Portugal. Br medal 1885, Lisbon Geographic Society, dedicated to the explorers Capello and Ivens
- KOD: 4609040RMA
Portugal. Br medal 1885, Lisbon Geographic Society, dedicated to the explorers Capello and Ivens, Bronze 50 mm, weight 70,14 g., Condition XF+, nice brown patina with luster.
In 1875, Luciano Cordeiro founded the Lisbon Geography Society, bringing together an intellectual, civil and military elite. Although its action was not directed exclusively to the African continent, in the early years of its existence it created the Portuguese National Commission for the Exploration and Civilization of Africa, better known as the Commission of Africa which assumed the function of awakening public opinion to overseas issues and which prepared the first major expeditions of scientific-geographical exploration, funding by national subscription, thus contributing to the definition of a Portuguese colonial policy in Africa. These expeditions were intended to recognize the Cuango and its relations with Zaire, and also to compare the river's river basin with that of the Zambezi, thus concluding the southern central African charter, the famous Pink Map. Despite its fundamental role in defending the Portuguese position in Africa, in the face of the European expansionist movement, the Lisbon Geography Society emerged late, with regard to the creation of homologous societies in the other countries of Europe. These expeditions are part of a political context marked by a strong European expansionist surge in the areas of the African continent, which anticipate the historic Berlin Conference, held in 1885. Explorers of all major European powers launched into a real rivalry for prospecting territories, forcing Portugal to urgently review its colonial policy and to effect its presence in these places, but the Portuguese claims of occupation of space between Angola and Mozambique clashed with English pretensions, which materialized in the consequent claim of this zone to the English empire through the British Ultimatum to Portugal. Brito Capelo, when he was staying in Angola, made the scientific recognition of that area, which made him chosen, by Decree of May 11, 1877, to direct a scientific expedition to Central Africa, which also included the navy officer Roberto Ivens and army major Serpa Pinto. According to the decree, the territories between the provinces of Angola and Mozambique have been appointed 'to commake and direct the expedition that will be explored in the interests of science and civilization', and to study the relations between the Zaire and Zambezi river basins, in accordance with the instructions they receive authorized by my Government." Under the auspices of the Geography Society, this expedition was to "... the study of the Cuango River in its relations with Zaire and the Portuguese territories of the western coast, as well as the entire region that comprises to the south and southeast the origins of the Zambezi and Cunene rivers and extends to the north, until it enters the watersheds of Cuanza and Cuango.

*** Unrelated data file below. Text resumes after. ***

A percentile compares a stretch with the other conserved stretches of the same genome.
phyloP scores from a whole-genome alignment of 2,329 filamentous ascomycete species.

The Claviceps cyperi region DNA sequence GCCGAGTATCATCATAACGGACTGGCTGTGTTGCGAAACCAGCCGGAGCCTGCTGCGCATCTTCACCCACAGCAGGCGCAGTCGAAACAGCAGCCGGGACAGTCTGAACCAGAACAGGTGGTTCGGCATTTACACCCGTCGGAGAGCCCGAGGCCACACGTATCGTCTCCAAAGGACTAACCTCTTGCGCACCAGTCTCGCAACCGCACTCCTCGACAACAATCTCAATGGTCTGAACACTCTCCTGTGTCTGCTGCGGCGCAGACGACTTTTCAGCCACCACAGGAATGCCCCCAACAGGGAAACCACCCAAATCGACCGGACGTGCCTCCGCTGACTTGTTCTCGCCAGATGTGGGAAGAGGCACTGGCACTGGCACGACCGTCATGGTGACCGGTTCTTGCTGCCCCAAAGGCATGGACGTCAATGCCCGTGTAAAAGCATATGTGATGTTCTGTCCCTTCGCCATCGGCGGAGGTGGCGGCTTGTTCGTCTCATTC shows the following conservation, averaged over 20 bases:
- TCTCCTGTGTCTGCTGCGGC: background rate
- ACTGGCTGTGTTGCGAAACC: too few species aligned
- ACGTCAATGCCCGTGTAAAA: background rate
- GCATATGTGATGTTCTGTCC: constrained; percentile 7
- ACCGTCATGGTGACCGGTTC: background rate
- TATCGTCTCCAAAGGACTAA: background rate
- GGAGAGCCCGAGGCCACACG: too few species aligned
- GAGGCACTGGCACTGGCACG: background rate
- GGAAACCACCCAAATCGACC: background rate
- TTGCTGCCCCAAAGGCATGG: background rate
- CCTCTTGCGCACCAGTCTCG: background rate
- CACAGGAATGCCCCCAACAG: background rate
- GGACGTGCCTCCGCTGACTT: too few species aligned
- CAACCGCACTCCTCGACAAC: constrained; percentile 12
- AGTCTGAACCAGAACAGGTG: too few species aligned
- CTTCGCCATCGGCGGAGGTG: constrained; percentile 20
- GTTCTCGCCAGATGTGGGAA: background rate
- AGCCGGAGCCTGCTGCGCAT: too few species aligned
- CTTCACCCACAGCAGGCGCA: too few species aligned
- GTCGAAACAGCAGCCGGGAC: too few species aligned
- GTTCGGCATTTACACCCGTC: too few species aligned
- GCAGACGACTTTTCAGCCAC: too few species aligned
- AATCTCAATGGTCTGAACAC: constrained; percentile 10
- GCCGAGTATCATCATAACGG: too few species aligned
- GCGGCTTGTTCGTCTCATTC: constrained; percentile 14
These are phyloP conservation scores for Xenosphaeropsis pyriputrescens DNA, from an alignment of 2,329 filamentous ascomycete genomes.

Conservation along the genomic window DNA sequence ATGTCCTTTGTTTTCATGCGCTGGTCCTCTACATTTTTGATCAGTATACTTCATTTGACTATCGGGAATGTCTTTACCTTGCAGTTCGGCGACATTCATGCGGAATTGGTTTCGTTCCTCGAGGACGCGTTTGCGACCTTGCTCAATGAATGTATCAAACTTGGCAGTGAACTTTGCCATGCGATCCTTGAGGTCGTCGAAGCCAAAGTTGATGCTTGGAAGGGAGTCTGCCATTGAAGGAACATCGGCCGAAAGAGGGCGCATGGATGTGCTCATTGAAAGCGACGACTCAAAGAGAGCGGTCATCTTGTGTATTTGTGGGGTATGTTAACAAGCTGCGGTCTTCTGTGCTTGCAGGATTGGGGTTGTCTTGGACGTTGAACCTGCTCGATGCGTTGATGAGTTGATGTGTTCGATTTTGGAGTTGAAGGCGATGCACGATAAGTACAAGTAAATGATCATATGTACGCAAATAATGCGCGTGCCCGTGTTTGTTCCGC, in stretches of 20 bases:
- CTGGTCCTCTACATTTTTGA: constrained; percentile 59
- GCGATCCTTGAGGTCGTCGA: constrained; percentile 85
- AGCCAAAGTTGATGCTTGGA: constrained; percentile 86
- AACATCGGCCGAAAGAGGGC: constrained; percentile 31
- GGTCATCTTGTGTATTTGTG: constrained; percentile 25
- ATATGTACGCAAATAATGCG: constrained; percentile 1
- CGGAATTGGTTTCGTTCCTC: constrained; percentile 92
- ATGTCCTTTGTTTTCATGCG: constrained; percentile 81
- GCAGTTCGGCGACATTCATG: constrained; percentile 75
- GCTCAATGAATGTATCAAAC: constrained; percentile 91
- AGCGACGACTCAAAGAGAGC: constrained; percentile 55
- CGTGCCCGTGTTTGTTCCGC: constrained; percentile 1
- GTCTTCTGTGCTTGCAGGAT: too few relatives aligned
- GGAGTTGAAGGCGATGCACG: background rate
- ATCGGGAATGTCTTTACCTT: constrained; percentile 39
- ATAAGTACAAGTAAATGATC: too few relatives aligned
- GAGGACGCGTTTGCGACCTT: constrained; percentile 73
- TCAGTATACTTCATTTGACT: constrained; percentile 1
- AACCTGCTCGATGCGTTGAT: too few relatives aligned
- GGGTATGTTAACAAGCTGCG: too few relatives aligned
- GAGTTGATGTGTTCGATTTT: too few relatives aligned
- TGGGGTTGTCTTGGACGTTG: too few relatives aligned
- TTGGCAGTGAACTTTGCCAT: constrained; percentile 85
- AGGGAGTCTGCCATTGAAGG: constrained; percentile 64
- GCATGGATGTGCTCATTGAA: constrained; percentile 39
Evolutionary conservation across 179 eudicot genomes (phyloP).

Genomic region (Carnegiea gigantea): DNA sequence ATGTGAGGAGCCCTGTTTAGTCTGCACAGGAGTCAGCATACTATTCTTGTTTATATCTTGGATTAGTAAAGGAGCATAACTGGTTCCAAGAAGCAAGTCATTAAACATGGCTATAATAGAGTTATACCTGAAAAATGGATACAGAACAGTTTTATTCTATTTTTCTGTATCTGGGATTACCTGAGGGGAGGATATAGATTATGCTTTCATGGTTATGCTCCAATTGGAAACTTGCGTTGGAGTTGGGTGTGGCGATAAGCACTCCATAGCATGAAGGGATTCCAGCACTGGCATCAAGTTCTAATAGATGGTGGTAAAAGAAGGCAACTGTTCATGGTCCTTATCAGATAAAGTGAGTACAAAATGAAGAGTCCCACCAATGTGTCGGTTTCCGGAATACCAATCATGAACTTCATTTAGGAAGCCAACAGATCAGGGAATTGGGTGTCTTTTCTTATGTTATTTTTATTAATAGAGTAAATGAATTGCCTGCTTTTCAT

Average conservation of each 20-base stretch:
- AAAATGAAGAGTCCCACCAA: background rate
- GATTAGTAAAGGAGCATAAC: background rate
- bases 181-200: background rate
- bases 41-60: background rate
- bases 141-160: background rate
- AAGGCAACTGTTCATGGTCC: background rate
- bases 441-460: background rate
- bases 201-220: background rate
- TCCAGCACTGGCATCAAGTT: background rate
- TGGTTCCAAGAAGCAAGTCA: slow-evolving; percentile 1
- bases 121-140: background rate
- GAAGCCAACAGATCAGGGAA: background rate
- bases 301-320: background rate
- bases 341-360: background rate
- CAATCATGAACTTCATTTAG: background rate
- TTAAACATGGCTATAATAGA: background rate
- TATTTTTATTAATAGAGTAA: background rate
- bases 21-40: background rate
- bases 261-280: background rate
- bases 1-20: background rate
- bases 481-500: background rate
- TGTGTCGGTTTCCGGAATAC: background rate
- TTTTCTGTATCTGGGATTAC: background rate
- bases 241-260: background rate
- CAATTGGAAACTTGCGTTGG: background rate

On July 7, 1877 Brito Capelo, Roberto Ivens and Serpa Pinto began their expedition. After the Benguela-Bié route, divergences between Serpa Pinto and Brito Capelo lead the expedition to be divided, with Serpa Pinto, on his initiative trying to cross to Mozambique. In fact Luciano Cordeiro who had never conformed to the fact that the expedition was not from coast to coast came to find in Serpa Pinto a brother of the same dream, since Serpa Pinto dreamed of long time with a great company in Africa. From the beginning of the trip Serpa Pinto tries to divert the objectives of the expedition. Capelo and Ivens refuse what they consider to be "the ravings of Serpa Pinto" and cognose him as a counterfeiter and participate in the separation. Serpa Pinto eventually missed his goal, as he did not achieve it as he intended, to reach any point on the Mozambican coast, as was his stated intention. He arrived, however, in Pretoria, and later to Durban. Brito Capelo and Roberto Ivens remained faithful to the initial project, focusing their attention on the mission for which they had been appointed, that is, on the relations between the Zaire and Zambezi river basins. They later explain that they had "no right to ramble in the backcountry, wherever we wanted, driving our itinerary east or north." They traveled through the regions of Benguela to the lands of Iaca, having delimited the courses of the Cubango, Luando and Tohicapa rivers. On March 1, 1880, Lisbon triumphantly received Brito Capelo and Roberto Ivens, and the success of the expedition was perpetuated in the book De Benguela to the Lands of Iaca. source: wikipedia.org
The Lisbon Geographic Society (Portuguese: Sociedade de Geografia de Lisboa) is a Portuguese scientific society created in Lisbon in the year of 1875, aiming to "promote and assist the study and progress of geography and related sciences in Portugal." The Society was created in the context of the European movement of exploration and colonization, having its activity particular emphasis in the exploration of the African Continent. On 10 November 1875, a group of 74 subscribers petition King Luís I of Portugal the creation of a society, to be called Sociedade de Geografia de Lisboa, with the objective to "promote and assist the study and progress of geography and related sciences in the country." Two early subscribers were Luciano Cordeiro and Teófilo Braga, among many other intellectuals, journalists, and politicians of that time. The Society's goals were to organize conferences and scientific congresses, and grant funds destined to exploration trips and scientific investigation. In December 1876, the Society initiated the publication of the Boletim da Sociedade de Geografia de Lisboa (Lisbon's Geographic Society Bulletin), still in force today. source: wikipedia.org